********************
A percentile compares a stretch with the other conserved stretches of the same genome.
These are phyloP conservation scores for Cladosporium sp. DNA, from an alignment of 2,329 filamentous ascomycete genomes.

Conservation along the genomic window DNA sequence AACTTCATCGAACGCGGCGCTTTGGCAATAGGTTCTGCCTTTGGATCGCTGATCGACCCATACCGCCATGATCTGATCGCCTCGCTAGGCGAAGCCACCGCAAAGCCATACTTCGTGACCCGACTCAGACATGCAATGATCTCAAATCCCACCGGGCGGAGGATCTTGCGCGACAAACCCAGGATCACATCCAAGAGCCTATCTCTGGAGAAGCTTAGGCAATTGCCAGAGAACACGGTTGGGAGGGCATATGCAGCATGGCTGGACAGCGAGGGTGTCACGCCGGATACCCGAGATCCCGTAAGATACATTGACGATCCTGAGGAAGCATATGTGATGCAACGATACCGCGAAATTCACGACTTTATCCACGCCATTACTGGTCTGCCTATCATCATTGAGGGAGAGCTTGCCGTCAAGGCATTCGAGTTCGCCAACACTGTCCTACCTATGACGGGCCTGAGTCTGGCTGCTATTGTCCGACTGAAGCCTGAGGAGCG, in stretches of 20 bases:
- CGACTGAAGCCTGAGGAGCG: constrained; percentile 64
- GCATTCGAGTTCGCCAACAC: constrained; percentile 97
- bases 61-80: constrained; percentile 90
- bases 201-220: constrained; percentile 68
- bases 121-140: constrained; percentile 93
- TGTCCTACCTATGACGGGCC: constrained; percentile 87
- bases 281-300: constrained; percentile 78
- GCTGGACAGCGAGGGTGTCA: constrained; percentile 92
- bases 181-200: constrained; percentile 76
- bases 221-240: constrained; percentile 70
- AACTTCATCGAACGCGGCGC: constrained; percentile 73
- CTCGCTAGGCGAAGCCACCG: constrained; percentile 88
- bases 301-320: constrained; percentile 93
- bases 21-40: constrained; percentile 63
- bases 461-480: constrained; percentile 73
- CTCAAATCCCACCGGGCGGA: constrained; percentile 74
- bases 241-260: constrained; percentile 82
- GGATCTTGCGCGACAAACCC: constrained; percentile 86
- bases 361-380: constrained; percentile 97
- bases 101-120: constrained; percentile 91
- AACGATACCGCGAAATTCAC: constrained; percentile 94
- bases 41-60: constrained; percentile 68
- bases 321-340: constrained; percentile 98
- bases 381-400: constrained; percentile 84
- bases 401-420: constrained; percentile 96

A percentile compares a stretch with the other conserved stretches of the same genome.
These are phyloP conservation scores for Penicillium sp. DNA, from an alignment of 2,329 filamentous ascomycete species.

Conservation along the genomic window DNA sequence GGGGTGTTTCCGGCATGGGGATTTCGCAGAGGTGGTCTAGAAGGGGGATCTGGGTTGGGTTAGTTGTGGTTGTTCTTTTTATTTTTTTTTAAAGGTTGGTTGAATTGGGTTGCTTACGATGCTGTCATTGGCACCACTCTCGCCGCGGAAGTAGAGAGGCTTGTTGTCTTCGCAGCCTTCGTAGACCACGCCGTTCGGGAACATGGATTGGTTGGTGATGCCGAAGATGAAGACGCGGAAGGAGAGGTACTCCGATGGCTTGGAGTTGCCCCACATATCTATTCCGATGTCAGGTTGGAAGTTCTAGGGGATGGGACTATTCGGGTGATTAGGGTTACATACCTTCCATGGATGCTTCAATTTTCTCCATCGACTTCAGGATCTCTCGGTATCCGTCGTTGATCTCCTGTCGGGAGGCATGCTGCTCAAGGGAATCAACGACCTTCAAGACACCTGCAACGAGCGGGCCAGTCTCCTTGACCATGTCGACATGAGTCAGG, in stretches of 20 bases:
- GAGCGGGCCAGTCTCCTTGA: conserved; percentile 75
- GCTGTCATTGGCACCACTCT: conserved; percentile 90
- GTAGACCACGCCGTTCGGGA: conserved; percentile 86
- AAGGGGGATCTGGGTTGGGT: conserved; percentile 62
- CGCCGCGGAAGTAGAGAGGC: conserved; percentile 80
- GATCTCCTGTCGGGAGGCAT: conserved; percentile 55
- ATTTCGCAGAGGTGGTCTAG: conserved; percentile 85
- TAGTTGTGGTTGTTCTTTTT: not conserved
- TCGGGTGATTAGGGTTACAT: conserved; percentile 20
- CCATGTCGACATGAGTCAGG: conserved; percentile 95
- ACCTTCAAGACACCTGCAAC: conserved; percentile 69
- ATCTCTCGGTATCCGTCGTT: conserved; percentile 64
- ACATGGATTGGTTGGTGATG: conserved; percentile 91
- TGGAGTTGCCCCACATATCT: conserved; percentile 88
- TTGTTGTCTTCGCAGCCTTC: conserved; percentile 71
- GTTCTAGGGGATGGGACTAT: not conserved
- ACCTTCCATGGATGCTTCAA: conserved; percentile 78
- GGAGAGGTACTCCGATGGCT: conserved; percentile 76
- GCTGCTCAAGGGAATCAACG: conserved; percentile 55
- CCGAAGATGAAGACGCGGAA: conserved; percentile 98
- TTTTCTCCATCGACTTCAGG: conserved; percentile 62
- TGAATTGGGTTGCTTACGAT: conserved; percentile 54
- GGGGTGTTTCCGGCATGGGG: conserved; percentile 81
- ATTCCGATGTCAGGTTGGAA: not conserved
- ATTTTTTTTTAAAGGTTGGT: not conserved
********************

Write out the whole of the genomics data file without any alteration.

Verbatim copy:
A percentile compares a stretch with the other conserved stretches of the same genome.
These are phyloP conservation scores for Cladosporium sp. DNA, from an alignment of 2,329 filamentous ascomycete genomes.

Conservation along the genomic window DNA sequence AACTTCATCGAACGCGGCGCTTTGGCAATAGGTTCTGCCTTTGGATCGCTGATCGACCCATACCGCCATGATCTGATCGCCTCGCTAGGCGAAGCCACCGCAAAGCCATACTTCGTGACCCGACTCAGACATGCAATGATCTCAAATCCCACCGGGCGGAGGATCTTGCGCGACAAACCCAGGATCACATCCAAGAGCCTATCTCTGGAGAAGCTTAGGCAATTGCCAGAGAACACGGTTGGGAGGGCATATGCAGCATGGCTGGACAGCGAGGGTGTCACGCCGGATACCCGAGATCCCGTAAGATACATTGACGATCCTGAGGAAGCATATGTGATGCAACGATACCGCGAAATTCACGACTTTATCCACGCCATTACTGGTCTGCCTATCATCATTGAGGGAGAGCTTGCCGTCAAGGCATTCGAGTTCGCCAACACTGTCCTACCTATGACGGGCCTGAGTCTGGCTGCTATTGTCCGACTGAAGCCTGAGGAGCG, in stretches of 20 bases:
- CGACTGAAGCCTGAGGAGCG: constrained; percentile 64
- GCATTCGAGTTCGCCAACAC: constrained; percentile 97
- bases 61-80: constrained; percentile 90
- bases 201-220: constrained; percentile 68
- bases 121-140: constrained; percentile 93
- TGTCCTACCTATGACGGGCC: constrained; percentile 87
- bases 281-300: constrained; percentile 78
- GCTGGACAGCGAGGGTGTCA: constrained; percentile 92
- bases 181-200: constrained; percentile 76
- bases 221-240: constrained; percentile 70
- AACTTCATCGAACGCGGCGC: constrained; percentile 73
- CTCGCTAGGCGAAGCCACCG: constrained; percentile 88
- bases 301-320: constrained; percentile 93
- bases 21-40: constrained; percentile 63
- bases 461-480: constrained; percentile 73
- CTCAAATCCCACCGGGCGGA: constrained; percentile 74
- bases 241-260: constrained; percentile 82
- GGATCTTGCGCGACAAACCC: constrained; percentile 86
- bases 361-380: constrained; percentile 97
- bases 101-120: constrained; percentile 91
- AACGATACCGCGAAATTCAC: constrained; percentile 94
- bases 41-60: constrained; percentile 68
- bases 321-340: constrained; percentile 98
- bases 381-400: constrained; percentile 84
- bases 401-420: constrained; percentile 96

A percentile compares a stretch with the other conserved stretches of the same genome.
These are phyloP conservation scores for Penicillium sp. DNA, from an alignment of 2,329 filamentous ascomycete species.

Conservation along the genomic window DNA sequence GGGGTGTTTCCGGCATGGGGATTTCGCAGAGGTGGTCTAGAAGGGGGATCTGGGTTGGGTTAGTTGTGGTTGTTCTTTTTATTTTTTTTTAAAGGTTGGTTGAATTGGGTTGCTTACGATGCTGTCATTGGCACCACTCTCGCCGCGGAAGTAGAGAGGCTTGTTGTCTTCGCAGCCTTCGTAGACCACGCCGTTCGGGAACATGGATTGGTTGGTGATGCCGAAGATGAAGACGCGGAAGGAGAGGTACTCCGATGGCTTGGAGTTGCCCCACATATCTATTCCGATGTCAGGTTGGAAGTTCTAGGGGATGGGACTATTCGGGTGATTAGGGTTACATACCTTCCATGGATGCTTCAATTTTCTCCATCGACTTCAGGATCTCTCGGTATCCGTCGTTGATCTCCTGTCGGGAGGCATGCTGCTCAAGGGAATCAACGACCTTCAAGACACCTGCAACGAGCGGGCCAGTCTCCTTGACCATGTCGACATGAGTCAGG, in stretches of 20 bases:
- GAGCGGGCCAGTCTCCTTGA: conserved; percentile 75
- GCTGTCATTGGCACCACTCT: conserved; percentile 90
- GTAGACCACGCCGTTCGGGA: conserved; percentile 86
- AAGGGGGATCTGGGTTGGGT: conserved; percentile 62
- CGCCGCGGAAGTAGAGAGGC: conserved; percentile 80
- GATCTCCTGTCGGGAGGCAT: conserved; percentile 55
- ATTTCGCAGAGGTGGTCTAG: conserved; percentile 85
- TAGTTGTGGTTGTTCTTTTT: not conserved
- TCGGGTGATTAGGGTTACAT: conserved; percentile 20
- CCATGTCGACATGAGTCAGG: conserved; percentile 95
- ACCTTCAAGACACCTGCAAC: conserved; percentile 69
- ATCTCTCGGTATCCGTCGTT: conserved; percentile 64
- ACATGGATTGGTTGGTGATG: conserved; percentile 91
- TGGAGTTGCCCCACATATCT: conserved; percentile 88
- TTGTTGTCTTCGCAGCCTTC: conserved; percentile 71
- GTTCTAGGGGATGGGACTAT: not conserved
- ACCTTCCATGGATGCTTCAA: conserved; percentile 78
- GGAGAGGTACTCCGATGGCT: conserved; percentile 76
- GCTGCTCAAGGGAATCAACG: conserved; percentile 55
- CCGAAGATGAAGACGCGGAA: conserved; percentile 98
- TTTTCTCCATCGACTTCAGG: conserved; percentile 62
- TGAATTGGGTTGCTTACGAT: conserved; percentile 54
- GGGGTGTTTCCGGCATGGGG: conserved; percentile 81
- ATTCCGATGTCAGGTTGGAA: not conserved
- ATTTTTTTTTAAAGGTTGGT: not conserved